Donald Trump

Just two weeks out from the US elections, some more populist observers still seem to believe that Donald Trump can do a “Brexit” — that is, produce a surprise result — and win the presidency. It is possible that there will be a surprise in the presidential race but, given that the US votes by states for members to an electoral college, it is looking like Trump will need seven or more state-level Brexit results in order to beat his rival, Hillary Clinton.

The hardcore Republican-voting states, in the centre and the south of the United States, currently look like they will continue to support Trump. However, states such as Arizona and Iowa, which Republicans usually win and Trump would need to secure the presidency, are currently balanced between the two candidates, while the generally conservative Ohio is now looking to favour Clinton.

To win, Trump will also need to secure the usually Republican North Carolina and Nevada, and the bellwether states of Florida and Pennsylvania. These states currently favour Clinton. These are, together, the “Brexit” states.

Trump has been trailing in the polls by six or more points for the past two weeks. With electoral momentum moving away from him, in order to win Trump not only needs to stop the slide but to close the gap. Each day that passes reduces the chance of that happening. Based on a range of current polls, Trump is now estimated to have around a 10% chance of winning the election.

More likely, Trump is looking like he will receive a thumping in the presidential election. Senior Republicans, who can also read polls fairly astutely, have been busy trying to shore up their base in Congress. The Republicans currently hold 54 of the 100 Senate seats and 234 of the 435 seats in the House of Representatives.

[Rundle: two weeks out from a massacre … or is it?]

On current congressional polling, the Senate numbers are likely to be reversed, giving the Democrats 55 seats. The situation in the House of Representatives is also tending to favour the Democrats, with around 19 seats looking to go to the Democrats. However, this area tends to rely on local politics as well as larger party-political swings, so the potential variations in this area are relatively wide and could leave the House very finely balanced.

With so many Republican positions in the firing line and the real possibility of a Democratic presidency, Senate and House of Representatives, the Republican Party is retreating to what many of its leaders see as safer, more moderate, ground. If Trump represents disenchanted conservative voters (in much the same way that Bernie Sanders represented disenchanted liberal voters), the question the Republicans will have to grapple with in the post-election period is how they stitch their party back together again.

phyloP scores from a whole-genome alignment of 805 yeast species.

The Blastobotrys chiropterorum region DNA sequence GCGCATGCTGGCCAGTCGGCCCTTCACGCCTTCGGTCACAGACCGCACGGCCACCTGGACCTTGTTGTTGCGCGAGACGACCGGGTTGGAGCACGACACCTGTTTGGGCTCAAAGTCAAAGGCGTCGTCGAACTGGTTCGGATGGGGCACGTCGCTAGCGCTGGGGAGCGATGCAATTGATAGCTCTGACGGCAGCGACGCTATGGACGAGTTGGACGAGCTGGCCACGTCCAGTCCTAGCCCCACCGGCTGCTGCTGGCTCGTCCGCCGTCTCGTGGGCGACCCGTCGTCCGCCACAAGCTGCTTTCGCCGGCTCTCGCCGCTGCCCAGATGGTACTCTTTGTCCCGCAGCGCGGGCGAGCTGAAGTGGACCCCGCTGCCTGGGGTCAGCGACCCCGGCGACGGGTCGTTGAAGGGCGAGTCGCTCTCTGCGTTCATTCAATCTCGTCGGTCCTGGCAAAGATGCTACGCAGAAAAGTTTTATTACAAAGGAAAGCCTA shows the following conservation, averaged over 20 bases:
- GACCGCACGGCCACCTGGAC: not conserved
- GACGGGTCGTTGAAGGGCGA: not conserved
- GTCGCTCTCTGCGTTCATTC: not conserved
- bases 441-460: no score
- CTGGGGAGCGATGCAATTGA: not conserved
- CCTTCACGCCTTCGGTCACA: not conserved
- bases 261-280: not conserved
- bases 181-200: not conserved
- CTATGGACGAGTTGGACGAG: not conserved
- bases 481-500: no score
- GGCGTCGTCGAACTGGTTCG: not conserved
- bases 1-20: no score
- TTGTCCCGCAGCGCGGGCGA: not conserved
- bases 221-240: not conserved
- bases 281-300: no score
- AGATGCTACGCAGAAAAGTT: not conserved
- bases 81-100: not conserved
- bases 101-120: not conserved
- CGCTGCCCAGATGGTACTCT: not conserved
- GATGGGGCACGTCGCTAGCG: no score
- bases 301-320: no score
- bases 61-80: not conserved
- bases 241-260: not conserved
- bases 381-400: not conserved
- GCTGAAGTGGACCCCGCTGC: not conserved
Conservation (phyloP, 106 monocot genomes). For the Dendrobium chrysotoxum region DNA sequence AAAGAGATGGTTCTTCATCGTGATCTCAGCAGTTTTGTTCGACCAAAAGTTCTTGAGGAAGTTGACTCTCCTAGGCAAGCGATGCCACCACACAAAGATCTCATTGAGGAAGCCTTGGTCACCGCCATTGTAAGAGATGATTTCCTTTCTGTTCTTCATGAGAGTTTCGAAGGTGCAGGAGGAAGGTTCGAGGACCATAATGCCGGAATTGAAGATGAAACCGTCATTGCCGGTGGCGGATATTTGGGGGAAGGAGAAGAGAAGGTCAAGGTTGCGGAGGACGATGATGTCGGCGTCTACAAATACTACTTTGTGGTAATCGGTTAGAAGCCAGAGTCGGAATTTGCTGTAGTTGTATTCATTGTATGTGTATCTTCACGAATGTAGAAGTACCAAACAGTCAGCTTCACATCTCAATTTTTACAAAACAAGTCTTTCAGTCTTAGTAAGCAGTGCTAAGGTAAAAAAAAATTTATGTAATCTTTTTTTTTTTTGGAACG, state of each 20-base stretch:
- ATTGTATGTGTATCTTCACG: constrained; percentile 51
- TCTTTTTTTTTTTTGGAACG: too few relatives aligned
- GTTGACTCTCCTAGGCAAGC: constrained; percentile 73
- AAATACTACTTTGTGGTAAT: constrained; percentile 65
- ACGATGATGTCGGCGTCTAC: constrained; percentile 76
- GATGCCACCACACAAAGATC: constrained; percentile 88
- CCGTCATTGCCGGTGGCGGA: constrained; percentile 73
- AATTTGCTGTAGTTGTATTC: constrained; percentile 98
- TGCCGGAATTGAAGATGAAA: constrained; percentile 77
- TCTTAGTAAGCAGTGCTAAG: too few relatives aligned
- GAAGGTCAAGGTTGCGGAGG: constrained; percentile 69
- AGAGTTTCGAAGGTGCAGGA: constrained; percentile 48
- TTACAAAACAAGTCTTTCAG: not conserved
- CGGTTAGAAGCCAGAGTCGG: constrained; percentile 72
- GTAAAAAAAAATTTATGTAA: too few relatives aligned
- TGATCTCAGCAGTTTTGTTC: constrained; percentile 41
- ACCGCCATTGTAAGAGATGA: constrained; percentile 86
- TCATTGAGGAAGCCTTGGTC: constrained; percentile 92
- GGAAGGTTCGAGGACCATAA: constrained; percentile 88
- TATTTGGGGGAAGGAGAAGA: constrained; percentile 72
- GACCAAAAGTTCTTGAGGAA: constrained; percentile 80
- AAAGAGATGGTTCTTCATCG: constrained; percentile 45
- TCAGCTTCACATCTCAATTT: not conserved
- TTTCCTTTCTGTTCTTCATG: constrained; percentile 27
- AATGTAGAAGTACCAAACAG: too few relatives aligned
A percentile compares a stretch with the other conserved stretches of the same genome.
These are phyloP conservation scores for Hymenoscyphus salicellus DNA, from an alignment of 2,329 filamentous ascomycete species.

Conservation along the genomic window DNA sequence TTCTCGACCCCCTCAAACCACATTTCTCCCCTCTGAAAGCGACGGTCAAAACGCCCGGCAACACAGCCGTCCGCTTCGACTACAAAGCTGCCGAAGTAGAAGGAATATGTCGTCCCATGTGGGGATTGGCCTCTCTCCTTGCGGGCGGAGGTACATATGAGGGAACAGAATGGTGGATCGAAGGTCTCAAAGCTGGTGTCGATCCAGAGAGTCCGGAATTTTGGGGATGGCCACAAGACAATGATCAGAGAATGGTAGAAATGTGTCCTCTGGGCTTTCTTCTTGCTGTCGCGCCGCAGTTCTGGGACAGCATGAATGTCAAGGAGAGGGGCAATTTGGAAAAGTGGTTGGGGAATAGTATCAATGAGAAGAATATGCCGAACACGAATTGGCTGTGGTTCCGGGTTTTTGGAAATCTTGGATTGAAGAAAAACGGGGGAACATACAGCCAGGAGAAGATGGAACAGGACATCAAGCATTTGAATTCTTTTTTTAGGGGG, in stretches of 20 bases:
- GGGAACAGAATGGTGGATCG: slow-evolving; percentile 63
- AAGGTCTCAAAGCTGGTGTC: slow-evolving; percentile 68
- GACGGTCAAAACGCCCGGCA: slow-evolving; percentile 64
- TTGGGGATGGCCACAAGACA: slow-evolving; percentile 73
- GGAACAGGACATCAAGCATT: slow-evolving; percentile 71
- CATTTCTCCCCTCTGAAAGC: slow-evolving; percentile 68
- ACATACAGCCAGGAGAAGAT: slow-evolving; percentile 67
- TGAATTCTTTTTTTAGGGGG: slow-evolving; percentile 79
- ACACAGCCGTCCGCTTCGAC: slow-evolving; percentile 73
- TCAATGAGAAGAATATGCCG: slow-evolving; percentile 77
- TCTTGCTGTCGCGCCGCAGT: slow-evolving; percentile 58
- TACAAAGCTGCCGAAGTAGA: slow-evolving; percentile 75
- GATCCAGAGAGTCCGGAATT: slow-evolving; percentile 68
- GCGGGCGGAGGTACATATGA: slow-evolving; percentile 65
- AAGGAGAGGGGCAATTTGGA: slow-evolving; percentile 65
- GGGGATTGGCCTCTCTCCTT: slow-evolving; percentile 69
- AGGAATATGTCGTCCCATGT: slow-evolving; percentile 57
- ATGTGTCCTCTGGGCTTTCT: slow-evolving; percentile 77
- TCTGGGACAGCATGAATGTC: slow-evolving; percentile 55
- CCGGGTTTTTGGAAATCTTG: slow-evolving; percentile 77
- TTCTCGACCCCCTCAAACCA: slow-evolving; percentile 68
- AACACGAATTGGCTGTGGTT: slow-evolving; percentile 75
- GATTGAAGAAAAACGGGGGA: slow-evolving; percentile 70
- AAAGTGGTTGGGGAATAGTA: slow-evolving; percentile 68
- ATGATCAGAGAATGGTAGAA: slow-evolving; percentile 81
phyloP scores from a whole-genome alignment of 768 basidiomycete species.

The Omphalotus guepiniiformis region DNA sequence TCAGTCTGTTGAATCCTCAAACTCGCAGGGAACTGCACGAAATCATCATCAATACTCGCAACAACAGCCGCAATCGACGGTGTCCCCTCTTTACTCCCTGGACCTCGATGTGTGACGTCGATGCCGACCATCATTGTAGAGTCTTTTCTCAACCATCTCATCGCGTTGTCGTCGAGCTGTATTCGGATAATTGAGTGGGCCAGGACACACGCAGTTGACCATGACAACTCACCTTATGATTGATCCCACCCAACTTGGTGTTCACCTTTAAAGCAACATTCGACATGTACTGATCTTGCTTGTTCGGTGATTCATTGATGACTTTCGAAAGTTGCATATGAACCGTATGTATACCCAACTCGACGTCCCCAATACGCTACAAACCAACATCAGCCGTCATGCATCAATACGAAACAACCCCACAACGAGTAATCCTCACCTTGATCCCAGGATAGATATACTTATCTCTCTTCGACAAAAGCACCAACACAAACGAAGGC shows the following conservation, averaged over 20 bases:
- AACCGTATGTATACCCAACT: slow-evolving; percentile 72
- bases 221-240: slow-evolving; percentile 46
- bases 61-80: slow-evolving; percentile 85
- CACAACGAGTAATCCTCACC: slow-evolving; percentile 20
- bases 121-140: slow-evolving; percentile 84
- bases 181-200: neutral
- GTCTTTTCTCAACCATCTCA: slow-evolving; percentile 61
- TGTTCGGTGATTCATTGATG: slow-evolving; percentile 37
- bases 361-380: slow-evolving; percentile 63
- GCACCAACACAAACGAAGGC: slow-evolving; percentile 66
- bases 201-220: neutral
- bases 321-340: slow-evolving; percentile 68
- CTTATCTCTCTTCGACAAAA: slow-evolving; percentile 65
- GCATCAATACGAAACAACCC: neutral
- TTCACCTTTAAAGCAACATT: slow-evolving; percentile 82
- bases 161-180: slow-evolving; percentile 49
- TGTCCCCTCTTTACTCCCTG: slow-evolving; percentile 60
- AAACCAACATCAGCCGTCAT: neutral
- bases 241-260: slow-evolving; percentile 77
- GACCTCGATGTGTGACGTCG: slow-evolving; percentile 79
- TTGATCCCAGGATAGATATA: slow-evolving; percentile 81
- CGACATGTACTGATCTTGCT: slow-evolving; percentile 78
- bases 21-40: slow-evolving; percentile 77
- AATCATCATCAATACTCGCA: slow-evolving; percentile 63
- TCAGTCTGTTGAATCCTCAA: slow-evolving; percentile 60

The Democrats face a similar problem, although appear to have papered over the cracks in order to stop Trump from becoming president. The question for them will be, though, after the elections, what sort of accountabilities will be expected of the Democratic Party leadership.

There has been much discussion in recent years about voter disenchantment across the developed world. This has reflected a growing sense of alienation by many ordinary people from the “political class”, and a retreat to cheap populism in an era of increasing complexity.

As the US elections are demonstrating, there is increasingly a clear geographic as well as educational and wealth divide in voting patterns. This was also evident in the Brexit vote, in French elections and, increasingly, in Australia.

What mainstream political parties are now looking at and, in the US, will devote considerable time to after November 8, is how to bridge this divide. In part, the answer appears to be in revisiting the social contract, in which the gap between education, wealth and opportunity and its lack was not so wide or so increasingly insurmountable.

In part, too, it reflects the need for a wider social conversation, in which political elites listen as well as speak. But this is a time of unprecedented technological change, of greater-than-ever population mobility and a loss of former certainties that underpinned a sense of place in the world. There may, then, even be a deeper need to revisit our understanding of the fundamental elements required for sustaining what we have come to understand as “democracy”.

Peter Fray

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Editor-in-chief of Crikey

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